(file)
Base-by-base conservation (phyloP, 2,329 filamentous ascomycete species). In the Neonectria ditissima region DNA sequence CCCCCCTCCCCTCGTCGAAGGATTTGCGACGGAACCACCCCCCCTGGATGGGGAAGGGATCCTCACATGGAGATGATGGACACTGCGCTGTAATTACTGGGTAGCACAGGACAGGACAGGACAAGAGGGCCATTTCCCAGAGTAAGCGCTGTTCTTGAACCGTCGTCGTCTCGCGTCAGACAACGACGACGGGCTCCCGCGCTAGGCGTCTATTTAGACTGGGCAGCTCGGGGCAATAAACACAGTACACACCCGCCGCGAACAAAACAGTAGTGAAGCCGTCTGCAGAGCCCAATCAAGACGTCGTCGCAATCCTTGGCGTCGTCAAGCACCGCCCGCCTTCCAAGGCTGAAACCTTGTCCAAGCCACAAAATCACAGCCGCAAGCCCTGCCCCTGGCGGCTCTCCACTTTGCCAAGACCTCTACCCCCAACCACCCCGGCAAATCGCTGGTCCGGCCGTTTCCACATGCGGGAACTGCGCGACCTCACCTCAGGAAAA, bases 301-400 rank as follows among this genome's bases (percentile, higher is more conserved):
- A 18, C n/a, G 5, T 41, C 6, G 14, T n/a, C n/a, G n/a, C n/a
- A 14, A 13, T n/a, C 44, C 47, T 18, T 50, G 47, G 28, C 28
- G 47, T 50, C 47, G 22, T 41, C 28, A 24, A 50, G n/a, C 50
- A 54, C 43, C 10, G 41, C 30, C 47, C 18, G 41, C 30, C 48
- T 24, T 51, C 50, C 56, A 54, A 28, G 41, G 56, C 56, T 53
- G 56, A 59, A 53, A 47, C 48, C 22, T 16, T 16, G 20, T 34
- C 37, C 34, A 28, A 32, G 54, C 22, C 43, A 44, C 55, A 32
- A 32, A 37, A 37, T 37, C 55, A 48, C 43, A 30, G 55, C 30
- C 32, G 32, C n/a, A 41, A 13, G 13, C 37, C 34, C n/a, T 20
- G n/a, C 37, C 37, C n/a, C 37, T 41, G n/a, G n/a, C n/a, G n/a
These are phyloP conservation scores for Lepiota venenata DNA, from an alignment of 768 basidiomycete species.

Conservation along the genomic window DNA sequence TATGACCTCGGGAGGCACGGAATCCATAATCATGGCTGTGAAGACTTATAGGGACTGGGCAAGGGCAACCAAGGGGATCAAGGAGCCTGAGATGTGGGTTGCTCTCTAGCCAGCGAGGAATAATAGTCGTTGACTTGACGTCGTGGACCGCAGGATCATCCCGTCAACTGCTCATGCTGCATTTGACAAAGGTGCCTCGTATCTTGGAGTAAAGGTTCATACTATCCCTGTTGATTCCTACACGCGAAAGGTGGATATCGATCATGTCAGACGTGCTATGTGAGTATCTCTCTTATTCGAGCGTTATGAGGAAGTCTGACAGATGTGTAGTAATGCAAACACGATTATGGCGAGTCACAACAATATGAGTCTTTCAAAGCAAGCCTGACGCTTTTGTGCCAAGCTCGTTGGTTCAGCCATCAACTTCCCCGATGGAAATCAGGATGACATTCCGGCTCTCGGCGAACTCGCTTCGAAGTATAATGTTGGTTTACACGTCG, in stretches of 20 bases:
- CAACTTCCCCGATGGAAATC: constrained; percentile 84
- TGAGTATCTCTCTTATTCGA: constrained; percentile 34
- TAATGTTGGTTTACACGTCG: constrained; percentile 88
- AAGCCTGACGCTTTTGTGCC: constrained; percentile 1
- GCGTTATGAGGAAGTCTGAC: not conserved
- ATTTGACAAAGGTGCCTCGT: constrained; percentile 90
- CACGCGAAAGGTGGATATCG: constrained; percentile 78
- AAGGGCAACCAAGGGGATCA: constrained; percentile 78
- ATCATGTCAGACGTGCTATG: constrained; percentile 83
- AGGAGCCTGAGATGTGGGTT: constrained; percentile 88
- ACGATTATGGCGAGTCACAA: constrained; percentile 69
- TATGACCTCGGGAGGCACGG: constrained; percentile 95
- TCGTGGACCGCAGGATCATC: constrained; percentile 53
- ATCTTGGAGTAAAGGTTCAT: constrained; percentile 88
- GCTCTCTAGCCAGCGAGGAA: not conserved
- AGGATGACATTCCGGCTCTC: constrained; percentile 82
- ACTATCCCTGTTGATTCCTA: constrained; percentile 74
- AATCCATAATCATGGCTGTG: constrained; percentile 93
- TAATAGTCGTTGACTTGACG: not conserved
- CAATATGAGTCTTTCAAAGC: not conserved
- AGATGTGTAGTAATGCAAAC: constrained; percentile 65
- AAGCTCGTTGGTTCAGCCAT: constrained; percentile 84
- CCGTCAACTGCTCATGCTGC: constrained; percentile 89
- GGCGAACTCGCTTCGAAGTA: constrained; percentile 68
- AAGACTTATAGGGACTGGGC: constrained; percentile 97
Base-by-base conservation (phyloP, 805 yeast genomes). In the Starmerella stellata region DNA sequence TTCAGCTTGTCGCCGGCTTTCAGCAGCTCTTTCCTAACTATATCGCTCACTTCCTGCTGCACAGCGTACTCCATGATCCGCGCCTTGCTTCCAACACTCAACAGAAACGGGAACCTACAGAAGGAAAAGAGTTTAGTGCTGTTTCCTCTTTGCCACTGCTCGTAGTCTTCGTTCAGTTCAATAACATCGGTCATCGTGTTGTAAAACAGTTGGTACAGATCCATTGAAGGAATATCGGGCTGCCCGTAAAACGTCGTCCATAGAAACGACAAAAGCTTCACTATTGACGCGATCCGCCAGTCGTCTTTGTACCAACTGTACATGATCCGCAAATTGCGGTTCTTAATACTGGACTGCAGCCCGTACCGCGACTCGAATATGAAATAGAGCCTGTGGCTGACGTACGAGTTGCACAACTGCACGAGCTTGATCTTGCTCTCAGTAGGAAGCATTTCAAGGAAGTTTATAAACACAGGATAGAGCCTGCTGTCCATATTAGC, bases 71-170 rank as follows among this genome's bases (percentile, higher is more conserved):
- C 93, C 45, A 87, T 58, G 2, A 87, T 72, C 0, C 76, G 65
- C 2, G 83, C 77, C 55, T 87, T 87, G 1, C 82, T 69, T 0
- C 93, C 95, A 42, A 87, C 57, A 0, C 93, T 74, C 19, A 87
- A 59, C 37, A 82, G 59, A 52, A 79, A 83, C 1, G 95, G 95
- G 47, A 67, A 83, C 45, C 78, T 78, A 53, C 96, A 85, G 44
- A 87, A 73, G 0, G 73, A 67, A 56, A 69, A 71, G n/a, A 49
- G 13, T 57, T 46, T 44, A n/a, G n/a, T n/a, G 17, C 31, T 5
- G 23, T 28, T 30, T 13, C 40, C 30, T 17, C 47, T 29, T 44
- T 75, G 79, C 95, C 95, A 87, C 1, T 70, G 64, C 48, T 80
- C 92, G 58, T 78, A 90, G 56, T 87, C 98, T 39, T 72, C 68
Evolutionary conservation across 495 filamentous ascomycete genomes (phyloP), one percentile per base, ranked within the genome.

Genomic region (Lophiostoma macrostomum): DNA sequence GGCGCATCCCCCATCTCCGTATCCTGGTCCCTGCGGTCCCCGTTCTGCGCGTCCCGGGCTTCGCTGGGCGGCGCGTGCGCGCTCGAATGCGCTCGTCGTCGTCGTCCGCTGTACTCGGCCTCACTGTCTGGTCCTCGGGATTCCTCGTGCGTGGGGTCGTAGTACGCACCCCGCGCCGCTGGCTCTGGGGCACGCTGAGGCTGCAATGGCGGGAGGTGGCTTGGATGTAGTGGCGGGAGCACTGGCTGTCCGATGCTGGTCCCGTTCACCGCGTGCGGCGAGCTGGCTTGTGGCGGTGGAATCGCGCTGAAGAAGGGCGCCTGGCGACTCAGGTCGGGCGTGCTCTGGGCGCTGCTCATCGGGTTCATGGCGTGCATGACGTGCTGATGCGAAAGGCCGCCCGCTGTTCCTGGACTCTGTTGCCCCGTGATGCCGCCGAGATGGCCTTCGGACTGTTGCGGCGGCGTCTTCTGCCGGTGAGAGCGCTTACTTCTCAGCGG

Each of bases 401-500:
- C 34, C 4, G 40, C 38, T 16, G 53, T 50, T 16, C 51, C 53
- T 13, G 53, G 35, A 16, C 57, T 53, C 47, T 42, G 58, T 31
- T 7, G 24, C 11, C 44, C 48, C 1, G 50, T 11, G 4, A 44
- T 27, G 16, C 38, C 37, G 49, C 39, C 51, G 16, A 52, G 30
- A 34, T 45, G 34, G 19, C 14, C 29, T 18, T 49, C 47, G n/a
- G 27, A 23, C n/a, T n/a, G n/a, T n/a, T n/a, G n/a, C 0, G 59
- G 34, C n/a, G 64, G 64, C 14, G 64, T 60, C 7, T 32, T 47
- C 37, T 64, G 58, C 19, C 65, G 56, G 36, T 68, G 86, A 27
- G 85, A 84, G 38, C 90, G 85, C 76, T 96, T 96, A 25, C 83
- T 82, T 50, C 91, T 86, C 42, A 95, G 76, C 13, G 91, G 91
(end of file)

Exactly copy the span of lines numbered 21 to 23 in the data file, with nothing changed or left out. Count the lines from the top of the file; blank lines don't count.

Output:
- AAGGGCAACCAAGGGGATCA: constrained; percentile 78
- ATCATGTCAGACGTGCTATG: constrained; percentile 83
- AGGAGCCTGAGATGTGGGTT: constrained; percentile 88